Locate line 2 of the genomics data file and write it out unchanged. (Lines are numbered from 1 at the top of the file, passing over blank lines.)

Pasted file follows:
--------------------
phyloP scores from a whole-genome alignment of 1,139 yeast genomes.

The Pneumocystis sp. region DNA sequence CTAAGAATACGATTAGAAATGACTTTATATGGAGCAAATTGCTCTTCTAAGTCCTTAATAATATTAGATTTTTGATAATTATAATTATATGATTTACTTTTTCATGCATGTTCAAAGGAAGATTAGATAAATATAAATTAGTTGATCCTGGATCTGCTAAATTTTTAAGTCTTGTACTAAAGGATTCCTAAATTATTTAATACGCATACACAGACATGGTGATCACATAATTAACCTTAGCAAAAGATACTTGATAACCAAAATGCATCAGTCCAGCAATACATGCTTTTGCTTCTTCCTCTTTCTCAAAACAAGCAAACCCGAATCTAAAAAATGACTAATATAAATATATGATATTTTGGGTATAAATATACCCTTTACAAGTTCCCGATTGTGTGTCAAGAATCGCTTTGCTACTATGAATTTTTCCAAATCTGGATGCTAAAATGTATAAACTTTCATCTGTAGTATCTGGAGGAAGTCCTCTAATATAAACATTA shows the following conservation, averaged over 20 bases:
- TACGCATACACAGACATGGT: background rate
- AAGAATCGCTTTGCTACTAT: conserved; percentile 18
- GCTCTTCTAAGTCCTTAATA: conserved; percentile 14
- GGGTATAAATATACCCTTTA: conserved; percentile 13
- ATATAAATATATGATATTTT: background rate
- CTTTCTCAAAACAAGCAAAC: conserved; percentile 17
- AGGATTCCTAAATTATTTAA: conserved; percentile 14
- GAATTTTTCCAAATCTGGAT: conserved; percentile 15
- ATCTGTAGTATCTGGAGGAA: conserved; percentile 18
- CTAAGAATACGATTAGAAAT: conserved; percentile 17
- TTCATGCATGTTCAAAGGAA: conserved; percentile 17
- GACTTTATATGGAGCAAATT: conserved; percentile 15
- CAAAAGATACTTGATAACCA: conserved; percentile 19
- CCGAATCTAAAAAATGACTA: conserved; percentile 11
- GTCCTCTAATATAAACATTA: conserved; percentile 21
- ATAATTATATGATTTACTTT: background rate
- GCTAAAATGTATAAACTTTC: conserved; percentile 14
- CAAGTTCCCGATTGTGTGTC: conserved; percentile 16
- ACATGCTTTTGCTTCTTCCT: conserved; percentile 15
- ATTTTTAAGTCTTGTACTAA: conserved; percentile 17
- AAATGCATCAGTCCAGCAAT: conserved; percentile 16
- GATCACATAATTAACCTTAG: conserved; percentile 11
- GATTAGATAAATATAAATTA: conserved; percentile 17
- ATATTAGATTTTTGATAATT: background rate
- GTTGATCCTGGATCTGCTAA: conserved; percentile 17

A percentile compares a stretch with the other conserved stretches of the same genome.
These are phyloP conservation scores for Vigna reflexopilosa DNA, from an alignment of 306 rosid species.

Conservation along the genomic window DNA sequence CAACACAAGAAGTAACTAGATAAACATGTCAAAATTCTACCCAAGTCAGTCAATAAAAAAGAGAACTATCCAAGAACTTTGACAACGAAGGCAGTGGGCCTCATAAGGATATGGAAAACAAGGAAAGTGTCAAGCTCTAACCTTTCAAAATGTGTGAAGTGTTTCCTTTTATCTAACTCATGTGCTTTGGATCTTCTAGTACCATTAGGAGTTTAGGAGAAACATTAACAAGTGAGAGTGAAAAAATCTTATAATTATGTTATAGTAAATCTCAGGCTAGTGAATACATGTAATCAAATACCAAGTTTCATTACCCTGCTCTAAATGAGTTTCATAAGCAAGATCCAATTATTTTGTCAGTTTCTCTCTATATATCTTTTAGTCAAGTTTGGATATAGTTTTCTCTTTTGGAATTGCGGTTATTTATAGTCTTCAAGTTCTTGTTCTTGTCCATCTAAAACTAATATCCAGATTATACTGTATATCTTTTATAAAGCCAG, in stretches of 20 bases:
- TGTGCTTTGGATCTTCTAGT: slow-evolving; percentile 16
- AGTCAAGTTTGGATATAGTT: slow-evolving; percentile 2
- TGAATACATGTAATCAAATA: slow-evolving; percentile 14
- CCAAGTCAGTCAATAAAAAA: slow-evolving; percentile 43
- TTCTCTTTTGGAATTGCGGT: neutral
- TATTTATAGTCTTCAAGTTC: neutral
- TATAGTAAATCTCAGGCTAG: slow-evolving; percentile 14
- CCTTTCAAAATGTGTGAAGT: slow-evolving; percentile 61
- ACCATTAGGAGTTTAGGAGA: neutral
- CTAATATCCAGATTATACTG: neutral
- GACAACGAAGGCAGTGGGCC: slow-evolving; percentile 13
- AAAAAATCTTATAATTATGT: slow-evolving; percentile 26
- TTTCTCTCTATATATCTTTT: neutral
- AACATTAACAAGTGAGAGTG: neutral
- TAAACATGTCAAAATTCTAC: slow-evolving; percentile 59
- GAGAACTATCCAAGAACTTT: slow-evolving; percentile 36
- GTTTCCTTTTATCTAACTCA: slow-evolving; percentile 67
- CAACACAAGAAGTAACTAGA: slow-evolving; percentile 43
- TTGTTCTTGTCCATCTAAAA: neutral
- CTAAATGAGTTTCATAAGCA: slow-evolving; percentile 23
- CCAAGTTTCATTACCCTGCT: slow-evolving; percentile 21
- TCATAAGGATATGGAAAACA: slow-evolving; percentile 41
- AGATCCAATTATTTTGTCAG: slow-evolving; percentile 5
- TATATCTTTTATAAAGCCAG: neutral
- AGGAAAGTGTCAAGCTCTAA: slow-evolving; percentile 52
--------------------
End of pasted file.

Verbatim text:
The Pneumocystis sp. region DNA sequence CTAAGAATACGATTAGAAATGACTTTATATGGAGCAAATTGCTCTTCTAAGTCCTTAATAATATTAGATTTTTGATAATTATAATTATATGATTTACTTTTTCATGCATGTTCAAAGGAAGATTAGATAAATATAAATTAGTTGATCCTGGATCTGCTAAATTTTTAAGTCTTGTACTAAAGGATTCCTAAATTATTTAATACGCATACACAGACATGGTGATCACATAATTAACCTTAGCAAAAGATACTTGATAACCAAAATGCATCAGTCCAGCAATACATGCTTTTGCTTCTTCCTCTTTCTCAAAACAAGCAAACCCGAATCTAAAAAATGACTAATATAAATATATGATATTTTGGGTATAAATATACCCTTTACAAGTTCCCGATTGTGTGTCAAGAATCGCTTTGCTACTATGAATTTTTCCAAATCTGGATGCTAAAATGTATAAACTTTCATCTGTAGTATCTGGAGGAAGTCCTCTAATATAAACATTA shows the following conservation, averaged over 20 bases: